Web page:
Haunter is an effective thriller that has a refreshing sense of originality and slick visuals. It may not go down as either Natali or Breslin’s best ever, but it’s a good watch especially if in the mood for a Twilight-Zone-esque mystery. ***1/2
Read the Hatchet II review here!
Both the Hatchet series and its creator Adam Green have strong links to Frightfest – as well as showing the movies Frightfest hosted a live commentary for the first, and since Hatchet‘s premiere in 2006 Adam has attended a total of 7 Frightfests bringing his movies and also taking time with friend and fellow filmmaker Joe Lynch to produce several special shorts for the fest.
This year, the saga of Victor Crowley comes to a bloody end in Hatchet III and whilst keeping writing duties, Adam hands over directing to regular cameraman BJ McDonnell. In a similar way to Hatchet II, the film directly follows its predecessor, opening with a tried and bloody Marybeth (Danielle Harris) heading to a police station to recount the numerous deaths and the truth about Victor Crowley. As is typical for a slasher movie, the police assume Marybeth is responsible for the killers and lock her up while sending out a team to recover the bodies from the swamp. Or to put it another way, providing fresh blood for Crowley… Being a finale, the stakes are higher, loose ends are wrapped up, and there’s tankerloads of fake blood ready to flow!
Like the previous films, there are lots of nods to horror past and present, not least of which include roles for Gremlins star Zach Galligan, scream queen Caroline Williams (the second and third Texas Chainsaw Massacre films) and Derek Mears who replaced Victor Crowley actor Kane Hodder as Jason in the remake of Friday the 13th. This time round, the swamp really was a New Orleans swamp, and there is a good sense of atmosphere. This is bolstered by the cast clearly enjoying themselves despite what must have been very challenging filming conditions – Adam Green described pretty much every day having someone in the cast or crew going to the ER at some point, and runins with bugs whose larvae grow under the skin and can only be killed by acetone (Troughton-era Cybertechnology?) so requiring production staff to paint nail polish remover in places it was really never intended to go…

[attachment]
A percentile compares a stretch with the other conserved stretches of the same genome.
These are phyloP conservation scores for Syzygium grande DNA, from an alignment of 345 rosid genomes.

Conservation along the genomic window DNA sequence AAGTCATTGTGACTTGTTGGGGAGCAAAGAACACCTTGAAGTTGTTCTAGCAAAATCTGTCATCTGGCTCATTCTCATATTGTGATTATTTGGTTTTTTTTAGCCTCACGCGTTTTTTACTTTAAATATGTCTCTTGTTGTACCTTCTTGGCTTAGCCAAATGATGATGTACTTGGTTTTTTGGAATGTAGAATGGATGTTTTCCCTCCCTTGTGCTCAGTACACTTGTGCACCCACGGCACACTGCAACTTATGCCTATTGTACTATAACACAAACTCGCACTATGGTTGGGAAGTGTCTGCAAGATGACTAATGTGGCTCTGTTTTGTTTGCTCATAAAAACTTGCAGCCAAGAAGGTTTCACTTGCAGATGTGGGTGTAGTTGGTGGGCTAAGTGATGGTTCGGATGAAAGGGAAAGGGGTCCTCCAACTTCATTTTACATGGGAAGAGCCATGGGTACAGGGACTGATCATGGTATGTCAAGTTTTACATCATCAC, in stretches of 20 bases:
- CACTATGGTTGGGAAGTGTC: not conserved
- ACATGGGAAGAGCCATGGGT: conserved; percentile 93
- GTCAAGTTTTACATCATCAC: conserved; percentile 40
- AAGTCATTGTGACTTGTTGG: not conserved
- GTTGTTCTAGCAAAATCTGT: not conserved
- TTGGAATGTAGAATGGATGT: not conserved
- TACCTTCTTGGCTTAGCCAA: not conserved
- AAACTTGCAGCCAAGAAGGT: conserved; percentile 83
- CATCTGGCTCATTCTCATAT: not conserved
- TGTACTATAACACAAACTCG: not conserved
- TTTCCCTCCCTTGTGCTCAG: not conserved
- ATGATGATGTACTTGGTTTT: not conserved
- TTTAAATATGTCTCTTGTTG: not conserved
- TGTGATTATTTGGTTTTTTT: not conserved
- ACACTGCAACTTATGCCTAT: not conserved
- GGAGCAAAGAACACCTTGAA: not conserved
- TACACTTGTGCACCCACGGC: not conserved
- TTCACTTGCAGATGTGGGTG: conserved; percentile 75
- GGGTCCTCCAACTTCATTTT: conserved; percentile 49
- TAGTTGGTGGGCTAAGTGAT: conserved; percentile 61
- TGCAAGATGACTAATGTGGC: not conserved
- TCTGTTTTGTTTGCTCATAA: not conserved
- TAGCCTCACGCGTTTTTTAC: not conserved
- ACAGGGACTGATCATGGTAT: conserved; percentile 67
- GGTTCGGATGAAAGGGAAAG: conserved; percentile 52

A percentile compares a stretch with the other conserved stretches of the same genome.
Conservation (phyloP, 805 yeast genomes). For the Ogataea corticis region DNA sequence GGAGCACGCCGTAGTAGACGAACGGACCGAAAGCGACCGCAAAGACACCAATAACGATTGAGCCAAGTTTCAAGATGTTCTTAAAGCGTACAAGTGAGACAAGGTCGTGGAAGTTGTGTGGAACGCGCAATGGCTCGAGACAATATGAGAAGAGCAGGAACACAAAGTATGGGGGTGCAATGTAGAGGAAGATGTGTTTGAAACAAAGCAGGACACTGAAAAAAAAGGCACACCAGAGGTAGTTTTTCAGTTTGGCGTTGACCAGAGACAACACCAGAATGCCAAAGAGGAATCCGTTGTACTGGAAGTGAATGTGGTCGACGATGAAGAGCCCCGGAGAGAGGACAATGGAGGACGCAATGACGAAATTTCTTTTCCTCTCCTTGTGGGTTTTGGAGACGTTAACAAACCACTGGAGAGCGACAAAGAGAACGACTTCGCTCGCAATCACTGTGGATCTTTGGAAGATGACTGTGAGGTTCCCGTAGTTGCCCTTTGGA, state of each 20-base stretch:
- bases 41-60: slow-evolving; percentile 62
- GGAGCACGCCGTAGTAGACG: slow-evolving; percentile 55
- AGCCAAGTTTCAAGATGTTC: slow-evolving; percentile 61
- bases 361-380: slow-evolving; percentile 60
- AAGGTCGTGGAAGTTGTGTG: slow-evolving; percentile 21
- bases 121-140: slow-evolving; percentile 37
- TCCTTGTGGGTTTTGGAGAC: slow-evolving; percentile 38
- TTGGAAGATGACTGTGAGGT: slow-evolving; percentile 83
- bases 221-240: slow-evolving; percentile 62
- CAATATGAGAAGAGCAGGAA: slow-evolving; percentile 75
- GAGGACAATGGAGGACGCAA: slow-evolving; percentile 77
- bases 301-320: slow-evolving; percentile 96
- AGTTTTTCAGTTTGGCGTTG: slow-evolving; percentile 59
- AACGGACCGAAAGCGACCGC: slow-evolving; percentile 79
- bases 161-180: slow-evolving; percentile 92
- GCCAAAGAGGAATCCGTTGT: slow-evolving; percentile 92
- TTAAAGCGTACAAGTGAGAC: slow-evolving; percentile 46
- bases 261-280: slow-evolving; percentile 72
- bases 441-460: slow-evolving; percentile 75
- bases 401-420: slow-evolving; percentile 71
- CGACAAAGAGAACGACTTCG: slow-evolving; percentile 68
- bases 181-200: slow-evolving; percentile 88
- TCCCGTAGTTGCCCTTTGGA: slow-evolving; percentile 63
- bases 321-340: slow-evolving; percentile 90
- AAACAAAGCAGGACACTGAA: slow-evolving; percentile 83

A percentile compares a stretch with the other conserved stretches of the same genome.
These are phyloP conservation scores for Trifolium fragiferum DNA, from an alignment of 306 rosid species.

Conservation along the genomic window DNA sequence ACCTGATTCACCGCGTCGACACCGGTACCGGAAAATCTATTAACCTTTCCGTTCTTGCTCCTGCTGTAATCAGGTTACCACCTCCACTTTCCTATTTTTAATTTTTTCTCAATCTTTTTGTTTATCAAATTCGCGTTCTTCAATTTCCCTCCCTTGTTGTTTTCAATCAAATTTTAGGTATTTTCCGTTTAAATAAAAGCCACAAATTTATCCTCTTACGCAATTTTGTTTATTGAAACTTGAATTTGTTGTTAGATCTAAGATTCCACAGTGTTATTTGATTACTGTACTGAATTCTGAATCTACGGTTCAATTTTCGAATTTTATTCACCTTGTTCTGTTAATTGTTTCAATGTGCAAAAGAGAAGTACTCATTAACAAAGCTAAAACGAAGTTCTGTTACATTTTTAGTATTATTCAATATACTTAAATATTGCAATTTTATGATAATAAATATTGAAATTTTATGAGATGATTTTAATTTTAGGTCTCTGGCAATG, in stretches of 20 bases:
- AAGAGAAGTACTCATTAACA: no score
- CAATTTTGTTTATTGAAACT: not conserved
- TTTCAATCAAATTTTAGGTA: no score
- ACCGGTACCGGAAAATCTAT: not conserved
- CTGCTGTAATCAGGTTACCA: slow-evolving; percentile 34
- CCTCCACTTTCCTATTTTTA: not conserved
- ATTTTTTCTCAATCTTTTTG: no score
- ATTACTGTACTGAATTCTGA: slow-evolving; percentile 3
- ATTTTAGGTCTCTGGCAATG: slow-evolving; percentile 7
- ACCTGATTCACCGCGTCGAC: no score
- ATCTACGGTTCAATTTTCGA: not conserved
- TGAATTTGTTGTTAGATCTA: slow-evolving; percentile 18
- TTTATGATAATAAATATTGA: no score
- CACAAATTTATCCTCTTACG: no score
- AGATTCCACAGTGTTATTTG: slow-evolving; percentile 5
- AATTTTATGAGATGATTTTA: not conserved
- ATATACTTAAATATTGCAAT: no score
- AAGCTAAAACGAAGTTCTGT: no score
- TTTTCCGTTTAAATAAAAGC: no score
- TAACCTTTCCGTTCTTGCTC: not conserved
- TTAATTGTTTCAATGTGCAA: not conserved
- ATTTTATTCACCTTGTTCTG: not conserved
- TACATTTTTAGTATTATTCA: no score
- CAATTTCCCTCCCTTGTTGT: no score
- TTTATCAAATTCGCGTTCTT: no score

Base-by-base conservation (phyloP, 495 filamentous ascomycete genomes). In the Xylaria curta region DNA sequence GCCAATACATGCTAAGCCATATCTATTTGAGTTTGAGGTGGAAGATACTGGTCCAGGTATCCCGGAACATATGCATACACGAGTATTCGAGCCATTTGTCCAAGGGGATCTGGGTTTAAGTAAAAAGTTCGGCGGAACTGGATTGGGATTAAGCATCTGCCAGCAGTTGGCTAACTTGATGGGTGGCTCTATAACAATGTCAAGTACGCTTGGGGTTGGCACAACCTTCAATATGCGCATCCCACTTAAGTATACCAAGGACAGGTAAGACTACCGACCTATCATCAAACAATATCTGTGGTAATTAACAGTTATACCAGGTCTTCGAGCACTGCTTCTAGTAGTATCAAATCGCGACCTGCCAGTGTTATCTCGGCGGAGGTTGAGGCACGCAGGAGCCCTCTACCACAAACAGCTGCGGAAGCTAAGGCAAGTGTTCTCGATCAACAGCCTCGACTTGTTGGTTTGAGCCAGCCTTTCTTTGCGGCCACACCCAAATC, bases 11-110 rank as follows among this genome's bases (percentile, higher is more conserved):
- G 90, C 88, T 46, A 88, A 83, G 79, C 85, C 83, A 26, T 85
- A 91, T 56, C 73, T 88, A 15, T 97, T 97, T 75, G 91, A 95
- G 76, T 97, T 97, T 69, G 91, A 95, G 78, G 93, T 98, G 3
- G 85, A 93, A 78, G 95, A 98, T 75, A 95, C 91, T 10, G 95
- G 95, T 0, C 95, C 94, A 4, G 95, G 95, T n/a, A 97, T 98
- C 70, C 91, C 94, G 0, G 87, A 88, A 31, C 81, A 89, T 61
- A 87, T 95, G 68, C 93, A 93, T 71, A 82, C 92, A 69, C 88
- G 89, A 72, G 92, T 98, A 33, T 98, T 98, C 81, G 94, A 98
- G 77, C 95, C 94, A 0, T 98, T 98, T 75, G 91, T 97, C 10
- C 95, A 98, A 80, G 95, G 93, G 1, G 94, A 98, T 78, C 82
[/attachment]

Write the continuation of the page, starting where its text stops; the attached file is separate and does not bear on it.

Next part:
Funny and gory with excellent kills, Hatchet III is great fun and a fitting end to the trilogy. In terms of personal preference I think Hatchet II just about shades it, but the whole trilogy is impressively consistent and excellent entertainment. If you fancy a bloody flashback to the slashers of the 80s, get in the popcorn and enjoy! ****
Read the Cockneys vs Zombies review here!
And read the Tower Block review here!
Last year’s Frightfest had a particularly strong showing for friend of Skaro James Moran, with Cockneys vs Zombies on the first night and Tower Block closing the festival. This year, he directed as well as wrote Crazy for You, with a couple of names that readers may recognise…
Charlie has a problem with polka dots. So much so, in fact, that he has to kill anyone he sees wearing them! That tends to get in the way a bit when looking for love, but things may look up when he meets Jessica – but can she love a killer, or his nose?
As Charlie, ex-Pond Arthur Darvill has an easy watchability, and he and Hannah Tointon make a cute onscreen couple. Both the humour and the violence are well handled, and the romantic element works too, impressively so considering the brief running time. The music by Ben Foster too belies the brief nature. Could we have a new BBC3 sitcom hiding at Frightfest? It’s certainly better in its 10 minutes than any on the channel I’ve seen recently! ****
Not just a portentous hint from Matt Smith about The Day of the Doctor, it’s a handy thing to bear in mind the first time you watch Dementamania – and the second too!
After Ed Arkham (Sam Robertson – Corrie‘s Adam Barlow, or more recently Beaver Falls) steps on a strange red wasp, his well-paid and neatly arranged life starts to fall apart. From office politics to attempts at contact by his ex, situations worsen as the effects of the sting spread. But can Ed believe everything he sees?
There’s a lot riding on Sam Robertson’s shoulders in such a character-focussed film, but he handles the tricky role with ease and puts in a confident performance that belies it being his first movie lead role. Supporting actors are also strong, with special mention due to Robert van Twillert as coworker Pablo who guarantees a smile every time he is on screen.
Dementamania is not the lurid grindhouse flick that the title may imply – it’s a neatly directed piece in which no shot or placement is accidental, and there’s alot of value in a second watch where you can see how every twist has been hinted through the film, and the importance of specific perceptions.
Oh, and remember – paintings… ***1/2